mellee Posted 17 Jun 2009 , 7:22pm
post #22 of 32

That's awful! And I love onions so much too, especially fresh ones. I couldn't stand it, so I had to Google this. Amazon sells onion goggles! Can you believe that? I never would have known such things existed. Apparently there are different kinds. Some work well and some don't. This one is supposed to be the Cadillac of onion goggles and has gotten a lot of 5 star reviews: http://www.amazon.com/dp/B0014SQU1A/?tag=cakecentral-20

Other than that, if I lived close to you I'd chop them for you. icon_smile.gif

Amymnn Posted 17 Jun 2009 , 7:33pm
post #23 of 32
Quote:
Originally Posted by KathyTW

I freeze about 90% of my undecorated/unfilled cakes, cookies, brownies, bar cookies, bagels, buttercream, cookie batter, and cake batter.

I especially like freezing cake batter. When I have some spare time I through together a couple different batches and put into sandwich size ziplocks, then when I'm ready to make a small batch of cupcakes I just pull a bag out and let it thaw and I'm ready to go! I much prefer this to baking cupcakes and then putting them in the freezer.




Oh wow, what a fantastic idea! And it tastes just as fresh as if you made and baked the batter the same day? That would save so much time, and definitely save money on wasted batter! Thanks for sharing icon_smile.gif

tortitas Posted 17 Jun 2009 , 7:45pm
post #24 of 32

Hi everyone!... I found this website, it may be helpful to also read about freezing other foods apart from baked goods. http://www.storingandfreezing.co.uk/how-freeze-cakes-baked-goods.html

Lita829 Posted 17 Jun 2009 , 9:05pm
post #25 of 32

Thanks, Tortitas, for the link icon_smile.gif . It was nice of you to share.

I am floored that you can freeze cake batter!!!!

This is an awesome tread!!!

marmalade1687 Posted 17 Jun 2009 , 10:06pm
post #26 of 32
Quote:
Originally Posted by KathyTW

"Has anybody ever filled and iced a cake in BC, then put it into the freezer for an extended period of time (more than 3 days)?"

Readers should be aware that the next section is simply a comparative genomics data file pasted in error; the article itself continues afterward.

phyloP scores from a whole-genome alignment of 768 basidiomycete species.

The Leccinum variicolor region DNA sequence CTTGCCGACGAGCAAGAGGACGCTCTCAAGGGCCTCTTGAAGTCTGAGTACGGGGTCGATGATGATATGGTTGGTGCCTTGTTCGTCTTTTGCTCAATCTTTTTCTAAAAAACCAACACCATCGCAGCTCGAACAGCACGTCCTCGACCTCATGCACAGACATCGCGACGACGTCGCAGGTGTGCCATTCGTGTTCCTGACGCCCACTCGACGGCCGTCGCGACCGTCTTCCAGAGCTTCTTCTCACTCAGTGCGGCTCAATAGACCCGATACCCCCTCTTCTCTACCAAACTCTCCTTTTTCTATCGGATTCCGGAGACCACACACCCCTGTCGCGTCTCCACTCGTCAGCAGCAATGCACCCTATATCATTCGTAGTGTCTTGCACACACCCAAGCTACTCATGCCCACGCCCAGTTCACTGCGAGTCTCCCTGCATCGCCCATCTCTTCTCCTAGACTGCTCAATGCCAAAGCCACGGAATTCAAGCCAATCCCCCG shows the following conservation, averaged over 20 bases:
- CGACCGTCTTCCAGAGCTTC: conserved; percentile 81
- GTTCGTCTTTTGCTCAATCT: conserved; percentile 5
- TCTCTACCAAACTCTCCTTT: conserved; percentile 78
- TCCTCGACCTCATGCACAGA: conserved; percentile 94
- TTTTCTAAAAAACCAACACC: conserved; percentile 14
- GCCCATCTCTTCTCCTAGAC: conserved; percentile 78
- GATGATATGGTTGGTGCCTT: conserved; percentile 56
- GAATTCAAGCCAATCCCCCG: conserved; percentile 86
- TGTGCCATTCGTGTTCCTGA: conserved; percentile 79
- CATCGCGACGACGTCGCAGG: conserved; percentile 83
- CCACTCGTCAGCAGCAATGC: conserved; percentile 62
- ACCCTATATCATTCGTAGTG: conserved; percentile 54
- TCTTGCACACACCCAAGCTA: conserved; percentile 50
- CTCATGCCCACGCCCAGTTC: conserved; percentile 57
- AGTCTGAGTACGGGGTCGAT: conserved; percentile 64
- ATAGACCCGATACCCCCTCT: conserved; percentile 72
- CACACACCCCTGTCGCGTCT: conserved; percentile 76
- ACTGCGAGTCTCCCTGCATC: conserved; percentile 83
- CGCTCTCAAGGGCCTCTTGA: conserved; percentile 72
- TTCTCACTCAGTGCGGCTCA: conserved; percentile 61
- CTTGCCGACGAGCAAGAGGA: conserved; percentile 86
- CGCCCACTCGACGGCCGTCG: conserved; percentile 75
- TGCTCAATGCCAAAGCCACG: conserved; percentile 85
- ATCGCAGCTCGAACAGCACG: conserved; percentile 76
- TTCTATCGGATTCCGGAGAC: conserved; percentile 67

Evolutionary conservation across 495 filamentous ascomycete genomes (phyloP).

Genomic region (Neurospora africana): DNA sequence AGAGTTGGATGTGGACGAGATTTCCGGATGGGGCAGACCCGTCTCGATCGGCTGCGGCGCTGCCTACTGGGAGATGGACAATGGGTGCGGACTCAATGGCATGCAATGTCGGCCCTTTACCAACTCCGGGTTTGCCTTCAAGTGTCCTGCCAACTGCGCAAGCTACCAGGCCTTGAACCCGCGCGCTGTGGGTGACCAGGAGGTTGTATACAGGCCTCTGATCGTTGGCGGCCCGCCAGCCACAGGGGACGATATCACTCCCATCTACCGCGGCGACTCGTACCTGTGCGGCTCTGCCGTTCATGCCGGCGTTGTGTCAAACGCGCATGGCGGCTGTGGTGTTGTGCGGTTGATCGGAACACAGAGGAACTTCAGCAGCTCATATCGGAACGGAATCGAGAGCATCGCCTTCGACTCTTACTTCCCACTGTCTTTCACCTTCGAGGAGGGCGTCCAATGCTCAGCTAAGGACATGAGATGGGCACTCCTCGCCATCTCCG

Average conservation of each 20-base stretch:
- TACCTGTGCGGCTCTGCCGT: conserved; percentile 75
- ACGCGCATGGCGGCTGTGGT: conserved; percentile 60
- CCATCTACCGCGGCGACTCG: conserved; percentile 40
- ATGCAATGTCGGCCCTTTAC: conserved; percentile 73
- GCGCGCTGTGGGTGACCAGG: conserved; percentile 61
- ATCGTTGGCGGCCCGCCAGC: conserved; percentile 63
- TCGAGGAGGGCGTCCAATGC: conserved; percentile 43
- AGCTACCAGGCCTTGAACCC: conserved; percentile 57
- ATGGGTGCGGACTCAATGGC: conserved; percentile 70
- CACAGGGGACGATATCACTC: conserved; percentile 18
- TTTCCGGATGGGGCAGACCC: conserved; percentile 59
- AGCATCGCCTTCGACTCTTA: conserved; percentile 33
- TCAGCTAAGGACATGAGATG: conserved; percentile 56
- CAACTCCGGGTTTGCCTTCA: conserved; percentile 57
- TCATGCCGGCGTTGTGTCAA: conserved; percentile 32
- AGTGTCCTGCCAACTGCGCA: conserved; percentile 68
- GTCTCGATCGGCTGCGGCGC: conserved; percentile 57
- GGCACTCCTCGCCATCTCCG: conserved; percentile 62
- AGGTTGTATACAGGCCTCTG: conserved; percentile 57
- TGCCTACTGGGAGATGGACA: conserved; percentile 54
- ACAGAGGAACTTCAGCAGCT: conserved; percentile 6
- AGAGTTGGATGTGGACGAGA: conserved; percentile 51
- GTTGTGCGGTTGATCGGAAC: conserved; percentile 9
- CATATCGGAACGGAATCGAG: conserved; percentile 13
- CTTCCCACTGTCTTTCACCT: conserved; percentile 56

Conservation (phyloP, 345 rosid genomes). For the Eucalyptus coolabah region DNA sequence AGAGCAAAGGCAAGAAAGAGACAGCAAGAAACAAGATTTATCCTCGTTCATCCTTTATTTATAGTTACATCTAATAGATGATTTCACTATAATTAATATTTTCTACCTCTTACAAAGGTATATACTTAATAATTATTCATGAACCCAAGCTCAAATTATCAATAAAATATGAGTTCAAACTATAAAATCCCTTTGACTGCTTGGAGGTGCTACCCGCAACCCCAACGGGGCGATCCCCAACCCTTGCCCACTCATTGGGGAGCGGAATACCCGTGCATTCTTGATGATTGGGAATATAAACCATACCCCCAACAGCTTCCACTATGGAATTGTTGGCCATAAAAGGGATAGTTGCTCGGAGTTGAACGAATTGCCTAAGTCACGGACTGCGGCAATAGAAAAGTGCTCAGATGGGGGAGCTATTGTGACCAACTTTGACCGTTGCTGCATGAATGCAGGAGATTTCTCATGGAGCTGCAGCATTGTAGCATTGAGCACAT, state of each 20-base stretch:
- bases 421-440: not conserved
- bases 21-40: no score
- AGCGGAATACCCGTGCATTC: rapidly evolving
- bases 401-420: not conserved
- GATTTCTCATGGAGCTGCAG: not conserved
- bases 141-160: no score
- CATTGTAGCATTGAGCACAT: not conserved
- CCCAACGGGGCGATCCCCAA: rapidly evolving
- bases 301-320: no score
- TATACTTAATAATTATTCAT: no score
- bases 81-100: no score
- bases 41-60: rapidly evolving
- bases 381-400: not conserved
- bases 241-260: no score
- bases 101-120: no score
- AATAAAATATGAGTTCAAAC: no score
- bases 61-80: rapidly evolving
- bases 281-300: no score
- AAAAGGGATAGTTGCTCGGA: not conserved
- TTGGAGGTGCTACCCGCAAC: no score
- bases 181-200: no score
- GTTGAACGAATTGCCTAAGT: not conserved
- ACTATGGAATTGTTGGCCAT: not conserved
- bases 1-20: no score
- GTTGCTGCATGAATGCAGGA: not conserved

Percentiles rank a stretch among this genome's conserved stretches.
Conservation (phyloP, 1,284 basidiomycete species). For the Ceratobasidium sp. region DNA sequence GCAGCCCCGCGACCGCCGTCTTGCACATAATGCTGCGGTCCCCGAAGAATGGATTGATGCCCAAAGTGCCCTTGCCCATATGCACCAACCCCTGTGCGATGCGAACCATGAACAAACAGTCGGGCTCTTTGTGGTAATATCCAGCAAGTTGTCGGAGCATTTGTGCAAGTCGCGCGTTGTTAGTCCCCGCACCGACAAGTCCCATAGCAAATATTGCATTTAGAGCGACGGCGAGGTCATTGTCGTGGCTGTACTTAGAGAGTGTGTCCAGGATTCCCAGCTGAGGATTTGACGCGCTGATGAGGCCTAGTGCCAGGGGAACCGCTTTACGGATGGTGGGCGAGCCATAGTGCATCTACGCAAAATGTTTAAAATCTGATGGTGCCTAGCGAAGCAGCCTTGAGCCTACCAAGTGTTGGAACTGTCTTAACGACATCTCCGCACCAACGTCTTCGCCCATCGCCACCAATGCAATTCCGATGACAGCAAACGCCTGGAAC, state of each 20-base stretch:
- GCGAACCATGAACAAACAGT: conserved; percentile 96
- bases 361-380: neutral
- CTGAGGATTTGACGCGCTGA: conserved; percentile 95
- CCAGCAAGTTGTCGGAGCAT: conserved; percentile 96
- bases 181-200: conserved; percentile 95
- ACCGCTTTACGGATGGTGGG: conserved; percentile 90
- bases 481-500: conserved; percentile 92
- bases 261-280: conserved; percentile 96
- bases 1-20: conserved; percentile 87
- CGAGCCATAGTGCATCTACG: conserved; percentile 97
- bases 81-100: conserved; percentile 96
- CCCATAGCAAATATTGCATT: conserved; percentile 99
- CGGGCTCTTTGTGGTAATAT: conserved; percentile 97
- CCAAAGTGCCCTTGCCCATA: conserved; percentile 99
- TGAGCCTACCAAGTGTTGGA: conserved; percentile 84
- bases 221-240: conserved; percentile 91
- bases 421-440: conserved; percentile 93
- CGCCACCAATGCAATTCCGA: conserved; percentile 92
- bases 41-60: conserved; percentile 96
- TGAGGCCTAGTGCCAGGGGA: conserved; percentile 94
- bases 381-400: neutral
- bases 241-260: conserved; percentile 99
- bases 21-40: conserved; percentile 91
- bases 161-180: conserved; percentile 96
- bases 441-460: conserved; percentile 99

I haven't ever done it, but if you think about it, stores that make Ice Cream Cakes do it all the time so it must be okay!




Yes! I had to do a cake for a family event, but I knew that I wouldn't have enough time to do it closer to the day, so I baked, filled with buttercream, flat iced and popped it in the freezer for a week. I took it out and let thaw to decorate (I didn't want colors to run), but it was fine!

saberger Posted 17 Jun 2009 , 10:11pm
post #27 of 32

awesome!!! To be able to freeze a cake ahead of time would be awesome!!!! Do you think it matters what the filling is? Using ganache or BC should be okay, but not to sure how whipped cream would hold up.

Thank you for making all of these contributions! I have learned so much!

kakeladi Posted 17 Jun 2009 , 11:32pm
post #28 of 32

........anybody ever filled and iced a cake in BC, then put it into the freezer for an extended period of time (more than 3 days)?..........


Certainly. We advise brides to do it don't we? icon_smile.gif The top tier of a wed cake is fzn for a year. If properly wrapped it should be fine.

What NOT to freeze:
*milk (it gets sort of lumpy. Some don't mind that - doesn't seem to effect taste - just the looks.);
*cream(same as milk only bigger lumps & won't whip) ;
*cream cheese; (gets tiny lumps; can't smooth; get soft/sort of liquid-y).
*cottage cheese (if it's lg curd it becomes super small curd - again some won't mind that but for the most part it has a different taste to me);
*egg yolks (yes, I've heard some say they do but my experience is they come out as if they had been hard boiled - not loose yolk like one would use in baking);
* sour cream (separates, get lumpy & liquefied - can't be smoothed.)

KathyTW Posted 17 Jun 2009 , 11:46pm
post #29 of 32

Amymnn; I think they actually bake a little better, they seem not to dome quite as much and they taste no different than if you'd just made the batter. What a time (and batter) saver!

Bania Posted 17 Jun 2009 , 11:50pm
post #30 of 32

Does it matter if it is from skratch or a box cake when it comes to freezing?